The Life of a Transgender Reverend in Texas

It looks like you're using Microsoft Internet Explorer 8.
We are sorry but This Video does not work with Internet Explorer 8.

Personalized for you

Why you should care

This is just one interpretation of the Bible. 

Join OZY as we travel through all 50 states to uncover the challenges and meet the innovators reshaping a country that's more divided than ever.
view series

In this occasional series, OZY takes to streets and neighborhoods across the globe to ask a simple question: “How was your day?

Rev. Seth “David” Wynn
Burleson, Texas

Today my 10-year-old had a soccer match, and I had my first doctor’s appointment with a new physician. For me, that’s letting her know I’m transgender and giving her some history. That went well, so that was good.

This has been an interesting week to prepare for tomorrow’s church service because of Senate Bill 6’s hearings, known as Texas’ “Bathroom Bill.” It’s expected the bill will get through the Texas senate, but the House is where we’re not quite sure.

I was born in Fort Worth, Texas. My parents kind of fit the Clint Eastwood stereotype and the Scarlett O’Hara stereotype. In junior high we ended up moving to Cleburne. They thought a small town was better to raise kids. As it turns out, my brother’s gay and I’m transgender, and here we were in Cleburne, Texas. I was a fairly introverted person. I was in survival mode a lot as a kid.

Being in a small town, everybody knows who you are. Our town was segregated, and there were lots of labels. I knew I was different. I didn’t see any people who were female-bodied who felt like a man. My parents were pretty open to me and my brother. He wanted a Barbie dream van. I was a tomboy and so I asked for athletic gear and stuff like that. My mom, of course, thought of me as her daughter. She’s very girly and I wasn’t, obviously. So we had some epic battles. We did negotiate that, though. And I spent a lot of time having an experience of life that was a little outside myself. I was figuring out I’m not a girl, but people think I’m a girl. It got more complicated whenever I started dealing with sexuality.

We’re going to have to get our Gandhi on. If we’re going with the Jesus model, we’re all sacred, we’re all loved.

I didn’t really have language for what I felt, being born in 1965. I was attracted to women. And I felt like a man, and I thought nobody else feels that way. I went to college. I started teaching at a school and had a partner. I found some other lesbians to talk to and was like, “Oh that’s what this is.”

Then I went to church and that was a life-changing experience. When I was really young, we went to church only a little bit. I found MCC in Austin when I was older. I was amazed by it and intrigued. You had all these churches that had branched off. I didn’t realize there was a church that taught the theology of inclusion. I decided I wanted to be a part of that. I wanted to study religion — that’s where the root of all of this is, the hatred. I decided to go to seminary in 1996.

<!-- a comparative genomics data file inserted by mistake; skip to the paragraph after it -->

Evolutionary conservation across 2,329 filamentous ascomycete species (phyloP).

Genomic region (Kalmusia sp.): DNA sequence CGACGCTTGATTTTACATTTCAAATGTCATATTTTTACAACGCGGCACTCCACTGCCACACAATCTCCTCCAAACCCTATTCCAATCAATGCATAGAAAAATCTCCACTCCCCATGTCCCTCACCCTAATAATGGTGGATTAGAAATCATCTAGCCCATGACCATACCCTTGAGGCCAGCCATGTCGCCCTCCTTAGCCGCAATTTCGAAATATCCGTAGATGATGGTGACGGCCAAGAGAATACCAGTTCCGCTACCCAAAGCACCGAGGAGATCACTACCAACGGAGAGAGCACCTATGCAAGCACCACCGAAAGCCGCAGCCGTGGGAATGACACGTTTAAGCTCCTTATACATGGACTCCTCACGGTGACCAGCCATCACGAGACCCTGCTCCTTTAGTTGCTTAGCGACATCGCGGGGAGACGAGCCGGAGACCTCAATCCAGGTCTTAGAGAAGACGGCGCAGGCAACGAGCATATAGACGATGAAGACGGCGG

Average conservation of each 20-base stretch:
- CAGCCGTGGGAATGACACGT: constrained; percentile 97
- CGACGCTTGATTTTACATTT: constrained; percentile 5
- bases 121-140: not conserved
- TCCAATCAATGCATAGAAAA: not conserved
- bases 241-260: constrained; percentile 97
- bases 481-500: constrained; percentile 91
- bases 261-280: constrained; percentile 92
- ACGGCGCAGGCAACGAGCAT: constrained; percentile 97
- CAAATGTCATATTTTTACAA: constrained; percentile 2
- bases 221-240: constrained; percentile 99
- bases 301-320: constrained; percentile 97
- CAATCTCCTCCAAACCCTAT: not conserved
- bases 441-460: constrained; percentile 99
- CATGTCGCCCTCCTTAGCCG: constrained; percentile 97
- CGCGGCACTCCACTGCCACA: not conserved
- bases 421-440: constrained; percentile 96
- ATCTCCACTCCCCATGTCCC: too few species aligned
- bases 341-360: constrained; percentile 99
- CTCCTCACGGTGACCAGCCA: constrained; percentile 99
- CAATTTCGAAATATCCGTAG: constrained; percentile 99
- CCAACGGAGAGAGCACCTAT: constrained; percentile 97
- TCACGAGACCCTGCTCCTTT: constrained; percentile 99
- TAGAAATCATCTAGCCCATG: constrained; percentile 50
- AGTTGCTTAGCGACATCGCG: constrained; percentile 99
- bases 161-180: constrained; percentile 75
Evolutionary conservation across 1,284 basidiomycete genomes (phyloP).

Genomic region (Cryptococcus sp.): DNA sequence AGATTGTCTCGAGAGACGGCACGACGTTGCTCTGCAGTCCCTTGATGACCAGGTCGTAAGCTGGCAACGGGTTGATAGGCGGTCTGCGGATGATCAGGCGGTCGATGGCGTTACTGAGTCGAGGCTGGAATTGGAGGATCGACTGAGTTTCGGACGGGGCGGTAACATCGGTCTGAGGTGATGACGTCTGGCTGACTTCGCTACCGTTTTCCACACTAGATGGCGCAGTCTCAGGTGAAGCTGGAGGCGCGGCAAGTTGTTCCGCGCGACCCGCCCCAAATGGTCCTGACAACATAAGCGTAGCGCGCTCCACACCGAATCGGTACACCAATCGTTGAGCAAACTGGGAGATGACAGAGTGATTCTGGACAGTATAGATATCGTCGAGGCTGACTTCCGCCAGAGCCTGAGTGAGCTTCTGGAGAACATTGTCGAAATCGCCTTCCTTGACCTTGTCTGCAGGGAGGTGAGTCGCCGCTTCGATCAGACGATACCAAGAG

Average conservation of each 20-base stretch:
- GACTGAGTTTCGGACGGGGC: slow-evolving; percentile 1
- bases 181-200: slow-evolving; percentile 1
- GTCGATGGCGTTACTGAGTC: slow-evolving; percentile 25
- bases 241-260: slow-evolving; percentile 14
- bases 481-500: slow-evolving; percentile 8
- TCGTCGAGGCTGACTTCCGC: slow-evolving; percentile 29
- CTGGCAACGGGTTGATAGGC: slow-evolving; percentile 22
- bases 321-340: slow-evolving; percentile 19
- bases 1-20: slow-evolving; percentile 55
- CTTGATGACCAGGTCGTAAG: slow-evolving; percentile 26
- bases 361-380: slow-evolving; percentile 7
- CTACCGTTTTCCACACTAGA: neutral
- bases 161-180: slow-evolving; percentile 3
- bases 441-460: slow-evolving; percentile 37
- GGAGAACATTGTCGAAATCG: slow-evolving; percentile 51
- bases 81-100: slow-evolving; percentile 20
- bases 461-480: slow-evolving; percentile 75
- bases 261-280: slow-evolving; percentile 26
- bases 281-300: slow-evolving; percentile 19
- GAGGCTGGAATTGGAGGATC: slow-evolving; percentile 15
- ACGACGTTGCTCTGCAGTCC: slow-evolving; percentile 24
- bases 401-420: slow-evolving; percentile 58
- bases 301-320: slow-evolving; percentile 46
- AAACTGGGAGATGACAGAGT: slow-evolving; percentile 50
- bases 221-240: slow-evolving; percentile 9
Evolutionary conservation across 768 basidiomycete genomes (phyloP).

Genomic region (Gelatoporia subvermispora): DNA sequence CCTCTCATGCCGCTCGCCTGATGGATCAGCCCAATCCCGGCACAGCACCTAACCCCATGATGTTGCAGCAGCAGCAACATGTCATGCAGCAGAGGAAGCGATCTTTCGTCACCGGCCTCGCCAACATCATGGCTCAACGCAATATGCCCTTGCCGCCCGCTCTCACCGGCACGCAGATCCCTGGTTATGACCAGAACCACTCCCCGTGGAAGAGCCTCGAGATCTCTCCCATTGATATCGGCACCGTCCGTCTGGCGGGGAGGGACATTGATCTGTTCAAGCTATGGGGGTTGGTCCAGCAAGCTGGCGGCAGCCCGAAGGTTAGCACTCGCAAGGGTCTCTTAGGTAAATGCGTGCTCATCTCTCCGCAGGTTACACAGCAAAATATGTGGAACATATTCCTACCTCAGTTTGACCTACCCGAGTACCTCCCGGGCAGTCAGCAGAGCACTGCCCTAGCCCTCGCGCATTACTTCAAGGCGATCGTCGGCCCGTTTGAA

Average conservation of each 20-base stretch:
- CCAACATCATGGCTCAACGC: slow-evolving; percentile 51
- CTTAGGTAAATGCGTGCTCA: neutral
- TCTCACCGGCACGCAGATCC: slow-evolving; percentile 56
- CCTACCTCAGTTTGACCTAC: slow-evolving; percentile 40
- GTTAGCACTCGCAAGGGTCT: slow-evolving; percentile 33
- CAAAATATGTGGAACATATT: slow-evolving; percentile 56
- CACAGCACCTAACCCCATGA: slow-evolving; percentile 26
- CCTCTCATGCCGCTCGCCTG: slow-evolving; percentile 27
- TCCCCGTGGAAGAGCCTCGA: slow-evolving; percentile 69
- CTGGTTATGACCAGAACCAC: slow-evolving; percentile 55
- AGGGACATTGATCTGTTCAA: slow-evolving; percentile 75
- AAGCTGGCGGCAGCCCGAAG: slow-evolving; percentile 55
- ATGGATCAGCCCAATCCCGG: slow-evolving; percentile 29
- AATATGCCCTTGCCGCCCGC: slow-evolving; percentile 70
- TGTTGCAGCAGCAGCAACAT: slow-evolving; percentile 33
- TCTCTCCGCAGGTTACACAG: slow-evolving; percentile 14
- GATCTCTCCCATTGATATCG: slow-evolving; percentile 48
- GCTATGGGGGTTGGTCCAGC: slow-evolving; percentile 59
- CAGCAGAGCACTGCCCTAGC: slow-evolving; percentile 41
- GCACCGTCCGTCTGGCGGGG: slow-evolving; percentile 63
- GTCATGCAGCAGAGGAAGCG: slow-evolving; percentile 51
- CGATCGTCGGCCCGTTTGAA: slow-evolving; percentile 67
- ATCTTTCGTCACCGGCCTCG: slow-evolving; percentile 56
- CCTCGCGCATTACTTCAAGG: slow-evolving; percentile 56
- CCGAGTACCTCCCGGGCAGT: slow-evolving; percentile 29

I started school at Austin Presbyterian Theological Seminary. It was pretty amazing. When I started, we had a professor who sat down with us and said, “You’ve come to us with some very structured ideas of religion and what the Bible says. Our role in seminary is going to be to break all that down, create a bit of a mess and give you the tools to put it all back together again in a way that’s sound for you.” Later, I started working at the Cathedral of Hope. I had all these connections and colleagues who were transgender, but I couldn’t go there. I wasn’t willing to rock the boat quite that much. It was a couple of years later when I was fasting for Lent that I realized, This is who I am — I’m a man.

My coming out was layered. I didn’t know if my parents could go through one more coming out. I didn’t know whether to come out to my church in transition or go away and transition and then go find another church. I could barely get it out with my partner. Up north, there would have been more images, more language. But I was created this way. If everybody could have this journey, it’s amazing the things you learn. I was 38 when I started transitioning.

Agape MCC, my congregation, was a larger congregation when I got there. In one week we had a couple who left because we were not traditional enough. Another couple left because we were too traditional in our liturgy and theology. Folks have different needs and different wants. My push has been to be open to all different faith expressions. It’s about being as inclusive as Jesus was teaching us to be.

It may just be hope at this point, but it seems to me there are more people who are more supportive. Sure, on SB6, they’re pushing it through. But even though Texas has been conservative, there’s been an overwhelming positive response to the transgender community. I believe Texas is bigger than this and smarter than this and more compassionate than some of what we’re hearing.

We’re just not going back. We’re going to have to get our Gandhi on. If we’re going with the Jesus model, we’re all sacred, we’re all loved. My family is multigenerational Texan. When I came out, they were very accepting, because I’m their family and I will always be their family.

Reported by Libby Coleman

Video by Nat Roe

statesof thenation

OZYPolitics & Power

Welcome to a new era in politics around the world, from innovators at the local level to federal disrupters like the Trump administration in America's capital.